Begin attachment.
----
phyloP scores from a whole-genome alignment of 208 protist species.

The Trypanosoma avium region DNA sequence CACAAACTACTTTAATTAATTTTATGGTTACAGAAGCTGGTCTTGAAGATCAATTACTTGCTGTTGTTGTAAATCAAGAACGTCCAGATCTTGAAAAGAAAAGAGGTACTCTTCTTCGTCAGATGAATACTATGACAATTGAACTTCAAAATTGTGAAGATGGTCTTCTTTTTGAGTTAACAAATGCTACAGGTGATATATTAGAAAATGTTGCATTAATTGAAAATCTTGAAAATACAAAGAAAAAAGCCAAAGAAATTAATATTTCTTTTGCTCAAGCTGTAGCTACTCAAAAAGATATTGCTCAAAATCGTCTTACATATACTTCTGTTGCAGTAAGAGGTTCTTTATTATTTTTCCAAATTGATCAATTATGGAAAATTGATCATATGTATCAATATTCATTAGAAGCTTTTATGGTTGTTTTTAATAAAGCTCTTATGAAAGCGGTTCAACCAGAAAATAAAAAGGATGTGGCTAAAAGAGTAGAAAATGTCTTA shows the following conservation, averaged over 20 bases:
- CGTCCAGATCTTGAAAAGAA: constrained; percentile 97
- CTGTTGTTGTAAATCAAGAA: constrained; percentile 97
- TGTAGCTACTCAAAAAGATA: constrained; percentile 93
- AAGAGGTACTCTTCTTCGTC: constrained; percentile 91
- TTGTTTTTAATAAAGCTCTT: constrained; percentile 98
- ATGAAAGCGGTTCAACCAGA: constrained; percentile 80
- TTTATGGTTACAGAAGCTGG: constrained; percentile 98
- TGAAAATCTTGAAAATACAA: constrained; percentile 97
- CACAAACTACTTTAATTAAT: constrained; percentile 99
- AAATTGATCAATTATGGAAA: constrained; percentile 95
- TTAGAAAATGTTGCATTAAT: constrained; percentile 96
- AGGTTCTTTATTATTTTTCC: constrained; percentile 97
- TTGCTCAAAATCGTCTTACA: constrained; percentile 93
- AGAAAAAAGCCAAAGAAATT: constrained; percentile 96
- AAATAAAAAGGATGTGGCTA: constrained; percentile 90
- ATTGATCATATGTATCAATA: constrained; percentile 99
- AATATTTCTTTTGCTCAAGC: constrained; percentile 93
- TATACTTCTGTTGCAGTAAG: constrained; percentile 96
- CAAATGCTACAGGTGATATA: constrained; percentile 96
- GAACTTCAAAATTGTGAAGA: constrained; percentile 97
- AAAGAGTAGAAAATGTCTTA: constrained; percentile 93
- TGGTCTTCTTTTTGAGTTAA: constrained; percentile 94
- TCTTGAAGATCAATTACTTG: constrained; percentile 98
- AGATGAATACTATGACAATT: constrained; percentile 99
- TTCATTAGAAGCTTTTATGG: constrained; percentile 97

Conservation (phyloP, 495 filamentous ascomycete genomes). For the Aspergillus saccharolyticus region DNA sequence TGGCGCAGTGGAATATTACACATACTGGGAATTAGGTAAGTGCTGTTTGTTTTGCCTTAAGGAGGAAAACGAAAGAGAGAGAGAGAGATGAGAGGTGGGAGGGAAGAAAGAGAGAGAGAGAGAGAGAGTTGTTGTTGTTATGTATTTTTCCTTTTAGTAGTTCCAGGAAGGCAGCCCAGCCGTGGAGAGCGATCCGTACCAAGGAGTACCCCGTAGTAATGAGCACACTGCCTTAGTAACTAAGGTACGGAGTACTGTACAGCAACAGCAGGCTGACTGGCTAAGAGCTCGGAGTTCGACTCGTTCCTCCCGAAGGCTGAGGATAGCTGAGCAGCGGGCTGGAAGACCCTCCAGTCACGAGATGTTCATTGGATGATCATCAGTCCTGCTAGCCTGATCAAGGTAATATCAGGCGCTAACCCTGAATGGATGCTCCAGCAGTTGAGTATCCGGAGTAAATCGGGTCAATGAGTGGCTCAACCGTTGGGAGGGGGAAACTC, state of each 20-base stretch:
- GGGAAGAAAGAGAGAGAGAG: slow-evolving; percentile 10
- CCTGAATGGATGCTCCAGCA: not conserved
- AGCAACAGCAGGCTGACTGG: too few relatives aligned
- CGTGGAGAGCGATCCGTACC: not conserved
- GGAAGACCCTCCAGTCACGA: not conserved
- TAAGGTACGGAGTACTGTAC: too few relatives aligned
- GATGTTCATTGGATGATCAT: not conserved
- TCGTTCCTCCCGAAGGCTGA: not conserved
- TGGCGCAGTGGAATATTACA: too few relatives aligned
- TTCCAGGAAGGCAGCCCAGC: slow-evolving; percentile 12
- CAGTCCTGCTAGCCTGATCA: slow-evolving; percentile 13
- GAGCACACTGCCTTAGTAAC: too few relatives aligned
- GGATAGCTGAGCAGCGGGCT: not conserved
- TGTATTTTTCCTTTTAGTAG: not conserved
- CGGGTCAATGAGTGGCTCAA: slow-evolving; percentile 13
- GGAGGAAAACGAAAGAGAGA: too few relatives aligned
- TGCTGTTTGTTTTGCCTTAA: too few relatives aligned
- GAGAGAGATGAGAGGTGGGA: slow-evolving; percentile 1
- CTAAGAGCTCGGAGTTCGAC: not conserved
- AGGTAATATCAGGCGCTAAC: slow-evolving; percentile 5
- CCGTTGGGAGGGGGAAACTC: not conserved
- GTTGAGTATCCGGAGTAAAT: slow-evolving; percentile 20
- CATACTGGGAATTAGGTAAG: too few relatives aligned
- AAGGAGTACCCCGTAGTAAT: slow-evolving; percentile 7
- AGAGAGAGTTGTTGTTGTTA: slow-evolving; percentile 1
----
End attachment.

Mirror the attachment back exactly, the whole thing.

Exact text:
phyloP scores from a whole-genome alignment of 208 protist species.

The Trypanosoma avium region DNA sequence CACAAACTACTTTAATTAATTTTATGGTTACAGAAGCTGGTCTTGAAGATCAATTACTTGCTGTTGTTGTAAATCAAGAACGTCCAGATCTTGAAAAGAAAAGAGGTACTCTTCTTCGTCAGATGAATACTATGACAATTGAACTTCAAAATTGTGAAGATGGTCTTCTTTTTGAGTTAACAAATGCTACAGGTGATATATTAGAAAATGTTGCATTAATTGAAAATCTTGAAAATACAAAGAAAAAAGCCAAAGAAATTAATATTTCTTTTGCTCAAGCTGTAGCTACTCAAAAAGATATTGCTCAAAATCGTCTTACATATACTTCTGTTGCAGTAAGAGGTTCTTTATTATTTTTCCAAATTGATCAATTATGGAAAATTGATCATATGTATCAATATTCATTAGAAGCTTTTATGGTTGTTTTTAATAAAGCTCTTATGAAAGCGGTTCAACCAGAAAATAAAAAGGATGTGGCTAAAAGAGTAGAAAATGTCTTA shows the following conservation, averaged over 20 bases:
- CGTCCAGATCTTGAAAAGAA: constrained; percentile 97
- CTGTTGTTGTAAATCAAGAA: constrained; percentile 97
- TGTAGCTACTCAAAAAGATA: constrained; percentile 93
- AAGAGGTACTCTTCTTCGTC: constrained; percentile 91
- TTGTTTTTAATAAAGCTCTT: constrained; percentile 98
- ATGAAAGCGGTTCAACCAGA: constrained; percentile 80
- TTTATGGTTACAGAAGCTGG: constrained; percentile 98
- TGAAAATCTTGAAAATACAA: constrained; percentile 97
- CACAAACTACTTTAATTAAT: constrained; percentile 99
- AAATTGATCAATTATGGAAA: constrained; percentile 95
- TTAGAAAATGTTGCATTAAT: constrained; percentile 96
- AGGTTCTTTATTATTTTTCC: constrained; percentile 97
- TTGCTCAAAATCGTCTTACA: constrained; percentile 93
- AGAAAAAAGCCAAAGAAATT: constrained; percentile 96
- AAATAAAAAGGATGTGGCTA: constrained; percentile 90
- ATTGATCATATGTATCAATA: constrained; percentile 99
- AATATTTCTTTTGCTCAAGC: constrained; percentile 93
- TATACTTCTGTTGCAGTAAG: constrained; percentile 96
- CAAATGCTACAGGTGATATA: constrained; percentile 96
- GAACTTCAAAATTGTGAAGA: constrained; percentile 97
- AAAGAGTAGAAAATGTCTTA: constrained; percentile 93
- TGGTCTTCTTTTTGAGTTAA: constrained; percentile 94
- TCTTGAAGATCAATTACTTG: constrained; percentile 98
- AGATGAATACTATGACAATT: constrained; percentile 99
- TTCATTAGAAGCTTTTATGG: constrained; percentile 97

Conservation (phyloP, 495 filamentous ascomycete genomes). For the Aspergillus saccharolyticus region DNA sequence TGGCGCAGTGGAATATTACACATACTGGGAATTAGGTAAGTGCTGTTTGTTTTGCCTTAAGGAGGAAAACGAAAGAGAGAGAGAGAGATGAGAGGTGGGAGGGAAGAAAGAGAGAGAGAGAGAGAGAGTTGTTGTTGTTATGTATTTTTCCTTTTAGTAGTTCCAGGAAGGCAGCCCAGCCGTGGAGAGCGATCCGTACCAAGGAGTACCCCGTAGTAATGAGCACACTGCCTTAGTAACTAAGGTACGGAGTACTGTACAGCAACAGCAGGCTGACTGGCTAAGAGCTCGGAGTTCGACTCGTTCCTCCCGAAGGCTGAGGATAGCTGAGCAGCGGGCTGGAAGACCCTCCAGTCACGAGATGTTCATTGGATGATCATCAGTCCTGCTAGCCTGATCAAGGTAATATCAGGCGCTAACCCTGAATGGATGCTCCAGCAGTTGAGTATCCGGAGTAAATCGGGTCAATGAGTGGCTCAACCGTTGGGAGGGGGAAACTC, state of each 20-base stretch:
- GGGAAGAAAGAGAGAGAGAG: slow-evolving; percentile 10
- CCTGAATGGATGCTCCAGCA: not conserved
- AGCAACAGCAGGCTGACTGG: too few relatives aligned
- CGTGGAGAGCGATCCGTACC: not conserved
- GGAAGACCCTCCAGTCACGA: not conserved
- TAAGGTACGGAGTACTGTAC: too few relatives aligned
- GATGTTCATTGGATGATCAT: not conserved
- TCGTTCCTCCCGAAGGCTGA: not conserved
- TGGCGCAGTGGAATATTACA: too few relatives aligned
- TTCCAGGAAGGCAGCCCAGC: slow-evolving; percentile 12
- CAGTCCTGCTAGCCTGATCA: slow-evolving; percentile 13
- GAGCACACTGCCTTAGTAAC: too few relatives aligned
- GGATAGCTGAGCAGCGGGCT: not conserved
- TGTATTTTTCCTTTTAGTAG: not conserved
- CGGGTCAATGAGTGGCTCAA: slow-evolving; percentile 13
- GGAGGAAAACGAAAGAGAGA: too few relatives aligned
- TGCTGTTTGTTTTGCCTTAA: too few relatives aligned
- GAGAGAGATGAGAGGTGGGA: slow-evolving; percentile 1
- CTAAGAGCTCGGAGTTCGAC: not conserved
- AGGTAATATCAGGCGCTAAC: slow-evolving; percentile 5
- CCGTTGGGAGGGGGAAACTC: not conserved
- GTTGAGTATCCGGAGTAAAT: slow-evolving; percentile 20
- CATACTGGGAATTAGGTAAG: too few relatives aligned
- AAGGAGTACCCCGTAGTAAT: slow-evolving; percentile 7
- AGAGAGAGTTGTTGTTGTTA: slow-evolving; percentile 1